Geography of Incarceration Part II | City of Ideas

Posted 11/11/2016 by James Burnett, Director of Public Relations & Social Media

We all know that incarceration - as in who's jailed, when, and why - has been a political and social hot potato for a very long time.

But the Foundation's Boston Indicators Project, in partnership with MassINC and its Criminal Justice Reform Coalition, examined the matter in terms of "where."

This forum and report did just that, because many experts have come to acknowledge that the negative domino effect of some incarceration hits not just jailed individuals but their families and their neighborhoods. And the blows aren't just emotional or psychological. Hyper-local economies are impacted too.

“This is needed work because the American criminal justice system is characterized by high incarceration rates, especially for people of color. This produces cascading negative effects, not just on the lives of the imprisoned but on their families, neighborhoods and our city as a whole,” said Paul Grogan, President and CEO of the Foundation.  “I’m hopeful that this work will build on the leadership Chief Justice Gants and the commitment from Governor Baker, Speaker DeLeo and Senate President Rosenberg to work with the Council of State Governments to produce meaningful reform.”

And you could argue that if people didn't want their families and neighbors negatively impacted they shouldn't do things that will land them behind bars. You could argue that, but it would be a short-sighted argument since credible researchers say that there is evidence that residents of some communities are jailed for behavior that in other communities often result in treatment of some sort. Further, credible experts say that diversionary programs and services like intensive counseling and job training are often more effective than jailing for certain infractions.

Among the report’s findings, are:

  • Even as Massachusetts has touted its “progressiveness,” incarceration rates have been rising faster in recent years in this state than in the rest of the United States, as a whole.
  • More was spent in 2013 incarcerating Codman Square residents than on statewide gang prevention efforts.
  • The cost of housing all Suffolk County Jail inmates in 2013 was two-and-a-half times the Commonwealth’s combined FY13 budgets for Bunker Hill and Roxbury community colleges and nearly as much as Boston’s combined budgets for Parks and Recreation and Youth and Families departments.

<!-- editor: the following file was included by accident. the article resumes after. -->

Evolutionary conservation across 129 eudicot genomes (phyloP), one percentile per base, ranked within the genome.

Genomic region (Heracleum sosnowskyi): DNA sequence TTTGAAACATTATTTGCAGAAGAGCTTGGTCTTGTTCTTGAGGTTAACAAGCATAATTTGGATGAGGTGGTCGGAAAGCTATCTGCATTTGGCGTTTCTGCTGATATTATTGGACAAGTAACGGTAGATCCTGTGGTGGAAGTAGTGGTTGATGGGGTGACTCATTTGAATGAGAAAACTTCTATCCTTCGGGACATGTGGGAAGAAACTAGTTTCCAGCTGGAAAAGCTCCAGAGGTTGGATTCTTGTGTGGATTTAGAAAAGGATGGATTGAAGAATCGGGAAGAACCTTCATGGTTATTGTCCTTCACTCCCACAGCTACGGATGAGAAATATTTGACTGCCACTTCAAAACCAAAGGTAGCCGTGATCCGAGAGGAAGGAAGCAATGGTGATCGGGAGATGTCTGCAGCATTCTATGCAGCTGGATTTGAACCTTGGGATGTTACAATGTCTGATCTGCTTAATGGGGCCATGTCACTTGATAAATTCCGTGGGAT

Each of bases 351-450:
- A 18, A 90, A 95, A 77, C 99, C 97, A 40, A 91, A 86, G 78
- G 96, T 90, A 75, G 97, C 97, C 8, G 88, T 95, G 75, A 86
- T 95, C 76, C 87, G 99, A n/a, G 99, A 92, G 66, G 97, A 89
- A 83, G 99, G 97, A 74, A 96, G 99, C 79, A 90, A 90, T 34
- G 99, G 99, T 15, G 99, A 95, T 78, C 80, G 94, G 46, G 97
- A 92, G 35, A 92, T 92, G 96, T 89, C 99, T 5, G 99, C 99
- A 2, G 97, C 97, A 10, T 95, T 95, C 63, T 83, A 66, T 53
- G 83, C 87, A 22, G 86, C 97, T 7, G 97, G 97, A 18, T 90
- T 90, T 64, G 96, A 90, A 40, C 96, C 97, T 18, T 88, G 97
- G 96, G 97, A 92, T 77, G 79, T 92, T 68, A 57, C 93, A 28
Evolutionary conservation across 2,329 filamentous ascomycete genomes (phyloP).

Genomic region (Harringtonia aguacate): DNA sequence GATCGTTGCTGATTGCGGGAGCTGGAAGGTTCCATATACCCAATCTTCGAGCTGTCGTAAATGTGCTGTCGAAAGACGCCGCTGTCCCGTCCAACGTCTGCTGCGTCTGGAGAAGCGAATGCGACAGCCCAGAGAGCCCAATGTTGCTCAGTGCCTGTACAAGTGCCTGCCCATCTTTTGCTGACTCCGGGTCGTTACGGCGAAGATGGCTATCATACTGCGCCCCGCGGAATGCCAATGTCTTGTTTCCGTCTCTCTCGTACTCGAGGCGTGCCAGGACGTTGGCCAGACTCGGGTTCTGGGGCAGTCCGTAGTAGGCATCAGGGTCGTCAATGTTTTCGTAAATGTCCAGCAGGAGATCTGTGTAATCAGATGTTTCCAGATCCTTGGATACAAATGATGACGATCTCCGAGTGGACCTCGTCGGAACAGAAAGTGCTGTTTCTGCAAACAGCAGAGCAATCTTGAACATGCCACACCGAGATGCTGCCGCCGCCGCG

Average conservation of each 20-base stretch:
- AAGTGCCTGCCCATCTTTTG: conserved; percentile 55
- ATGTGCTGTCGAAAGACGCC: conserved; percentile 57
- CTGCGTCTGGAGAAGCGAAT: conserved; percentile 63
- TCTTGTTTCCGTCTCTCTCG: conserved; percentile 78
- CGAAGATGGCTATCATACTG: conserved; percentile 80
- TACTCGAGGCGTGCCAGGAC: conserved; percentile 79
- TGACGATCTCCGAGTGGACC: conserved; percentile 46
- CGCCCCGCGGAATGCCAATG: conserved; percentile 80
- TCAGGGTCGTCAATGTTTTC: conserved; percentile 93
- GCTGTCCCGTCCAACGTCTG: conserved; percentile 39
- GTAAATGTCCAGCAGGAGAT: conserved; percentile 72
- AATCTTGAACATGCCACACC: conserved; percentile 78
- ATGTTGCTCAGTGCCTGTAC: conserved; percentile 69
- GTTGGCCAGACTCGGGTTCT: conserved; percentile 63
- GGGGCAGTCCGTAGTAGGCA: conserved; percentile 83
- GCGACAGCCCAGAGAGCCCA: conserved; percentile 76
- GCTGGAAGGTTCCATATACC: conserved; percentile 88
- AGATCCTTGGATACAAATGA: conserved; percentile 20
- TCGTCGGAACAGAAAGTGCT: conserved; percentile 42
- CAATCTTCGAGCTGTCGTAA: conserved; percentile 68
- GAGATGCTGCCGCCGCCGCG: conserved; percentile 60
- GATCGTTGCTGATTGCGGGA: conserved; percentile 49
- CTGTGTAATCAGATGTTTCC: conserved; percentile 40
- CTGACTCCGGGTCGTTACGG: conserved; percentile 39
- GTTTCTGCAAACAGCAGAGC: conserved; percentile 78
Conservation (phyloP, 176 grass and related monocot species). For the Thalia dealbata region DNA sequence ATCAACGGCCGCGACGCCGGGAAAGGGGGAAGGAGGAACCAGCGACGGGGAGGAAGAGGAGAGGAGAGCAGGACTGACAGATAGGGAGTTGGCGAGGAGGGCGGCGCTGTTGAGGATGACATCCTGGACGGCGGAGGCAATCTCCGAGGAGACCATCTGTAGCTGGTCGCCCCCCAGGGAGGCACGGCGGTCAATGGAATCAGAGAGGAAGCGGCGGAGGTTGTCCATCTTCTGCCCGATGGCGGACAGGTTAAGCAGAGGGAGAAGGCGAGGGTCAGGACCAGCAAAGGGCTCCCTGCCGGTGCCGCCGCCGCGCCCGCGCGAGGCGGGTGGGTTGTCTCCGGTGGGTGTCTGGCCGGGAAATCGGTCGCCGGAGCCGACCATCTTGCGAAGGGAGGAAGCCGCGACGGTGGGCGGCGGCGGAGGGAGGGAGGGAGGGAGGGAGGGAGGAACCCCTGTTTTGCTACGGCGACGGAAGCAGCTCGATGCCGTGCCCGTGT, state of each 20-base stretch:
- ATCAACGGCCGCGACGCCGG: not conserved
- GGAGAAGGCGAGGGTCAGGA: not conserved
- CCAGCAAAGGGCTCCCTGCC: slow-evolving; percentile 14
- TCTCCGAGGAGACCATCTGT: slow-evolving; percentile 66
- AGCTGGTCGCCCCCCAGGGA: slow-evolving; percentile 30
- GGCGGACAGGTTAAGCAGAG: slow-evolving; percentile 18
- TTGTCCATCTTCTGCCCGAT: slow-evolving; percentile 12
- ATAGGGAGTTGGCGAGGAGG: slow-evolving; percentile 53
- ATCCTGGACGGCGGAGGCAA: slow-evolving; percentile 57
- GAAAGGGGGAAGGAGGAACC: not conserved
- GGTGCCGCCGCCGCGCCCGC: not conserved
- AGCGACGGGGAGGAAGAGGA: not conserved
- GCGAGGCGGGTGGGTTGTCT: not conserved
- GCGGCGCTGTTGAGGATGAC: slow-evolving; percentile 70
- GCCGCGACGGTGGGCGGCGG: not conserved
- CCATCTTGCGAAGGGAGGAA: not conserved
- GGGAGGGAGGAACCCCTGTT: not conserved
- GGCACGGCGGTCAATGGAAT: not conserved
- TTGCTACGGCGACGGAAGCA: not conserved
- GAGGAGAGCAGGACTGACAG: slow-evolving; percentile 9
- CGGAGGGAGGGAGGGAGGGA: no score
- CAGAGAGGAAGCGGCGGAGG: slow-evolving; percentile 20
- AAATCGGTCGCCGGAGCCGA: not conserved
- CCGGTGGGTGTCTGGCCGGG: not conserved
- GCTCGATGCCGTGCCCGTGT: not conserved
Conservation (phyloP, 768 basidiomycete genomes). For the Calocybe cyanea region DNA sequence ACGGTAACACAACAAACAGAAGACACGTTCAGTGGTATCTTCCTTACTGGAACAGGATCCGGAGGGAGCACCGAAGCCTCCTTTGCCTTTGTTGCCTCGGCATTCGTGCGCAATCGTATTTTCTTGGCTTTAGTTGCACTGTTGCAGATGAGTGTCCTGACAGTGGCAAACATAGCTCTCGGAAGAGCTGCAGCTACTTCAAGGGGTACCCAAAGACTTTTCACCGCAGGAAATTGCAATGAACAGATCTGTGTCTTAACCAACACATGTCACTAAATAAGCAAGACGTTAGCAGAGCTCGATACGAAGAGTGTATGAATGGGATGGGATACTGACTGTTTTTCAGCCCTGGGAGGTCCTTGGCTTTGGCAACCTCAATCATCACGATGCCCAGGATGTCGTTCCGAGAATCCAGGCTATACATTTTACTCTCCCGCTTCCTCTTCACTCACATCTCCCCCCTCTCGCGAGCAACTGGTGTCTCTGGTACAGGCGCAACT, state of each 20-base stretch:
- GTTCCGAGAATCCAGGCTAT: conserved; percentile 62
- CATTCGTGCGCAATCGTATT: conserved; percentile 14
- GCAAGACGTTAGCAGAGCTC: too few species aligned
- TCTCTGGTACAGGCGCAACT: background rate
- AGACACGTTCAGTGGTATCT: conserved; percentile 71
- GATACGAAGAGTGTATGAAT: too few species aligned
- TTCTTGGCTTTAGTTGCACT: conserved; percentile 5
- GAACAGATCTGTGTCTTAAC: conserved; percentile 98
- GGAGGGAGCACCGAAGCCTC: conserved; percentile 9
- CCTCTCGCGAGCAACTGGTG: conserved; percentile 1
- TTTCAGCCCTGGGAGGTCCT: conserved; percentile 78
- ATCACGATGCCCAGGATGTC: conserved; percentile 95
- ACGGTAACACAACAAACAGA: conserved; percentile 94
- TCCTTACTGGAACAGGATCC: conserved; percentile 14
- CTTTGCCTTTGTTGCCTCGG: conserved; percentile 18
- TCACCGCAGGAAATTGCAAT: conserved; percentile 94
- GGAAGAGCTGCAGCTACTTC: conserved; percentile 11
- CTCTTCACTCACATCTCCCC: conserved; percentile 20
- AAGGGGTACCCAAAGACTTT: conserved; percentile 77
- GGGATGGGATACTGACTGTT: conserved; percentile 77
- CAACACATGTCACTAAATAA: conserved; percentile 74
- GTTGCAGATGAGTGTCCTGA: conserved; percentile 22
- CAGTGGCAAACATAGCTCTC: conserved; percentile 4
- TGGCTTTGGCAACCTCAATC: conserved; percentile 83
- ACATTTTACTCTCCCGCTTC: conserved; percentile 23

Soak that up for a  moment: We spent more jailing people in a single Boston neighborhood than we spent in the entire Commonwealth to discourage and prevent people from engaging in gang activity.

How did we get to this point? Forman, the reports author said: “The problems we face are the result of 30 years of get-tough laws, policies, and practices. Throughout Boston’s communities of color, incarceration rates are much more elevated than crime rates. In some neighborhoods, nearly every home contains a resident who has been incarcerated. Clearly communities of color bear a disproportionate burden of our failed approach. This report demonstrates the need for a new look at every aspect of our criminal justice system—what our coalition refers to as comprehensive reform.”

Wayne Budd, co-chair of the Massachusetts Criminal Justice Reform Coalition, Senior Counsel at Goodwin, and a former U.S. Attorney for Massachusetts, seconded Forman's sentiment.

“I think a study of our laws, our practices, our policies in this state with regard to incarceration is long overdue for a comprehensive review, Budd said “I’m struck in looking at the very difficult impact that incarceration policies have on the population generally but more particularly on communities of color. These impacts involve not just those who find themselves on the wrong side of the law, but also their families and loved ones.. So a comprehensive look is greatly needed.”

Criticisms deserve solutions, though. And the report recommends, among other reforms: the redesigning houses of correction so they excel at addressing risks and needs, eliminating mandatory minimum jail sentences, and in increased focus on diversion and re-entry programming for offenders.

Even if you don't have time to watch the entire video, check out the portions I highlighted above. They're eye-opening.

Have a great weekend, folks.


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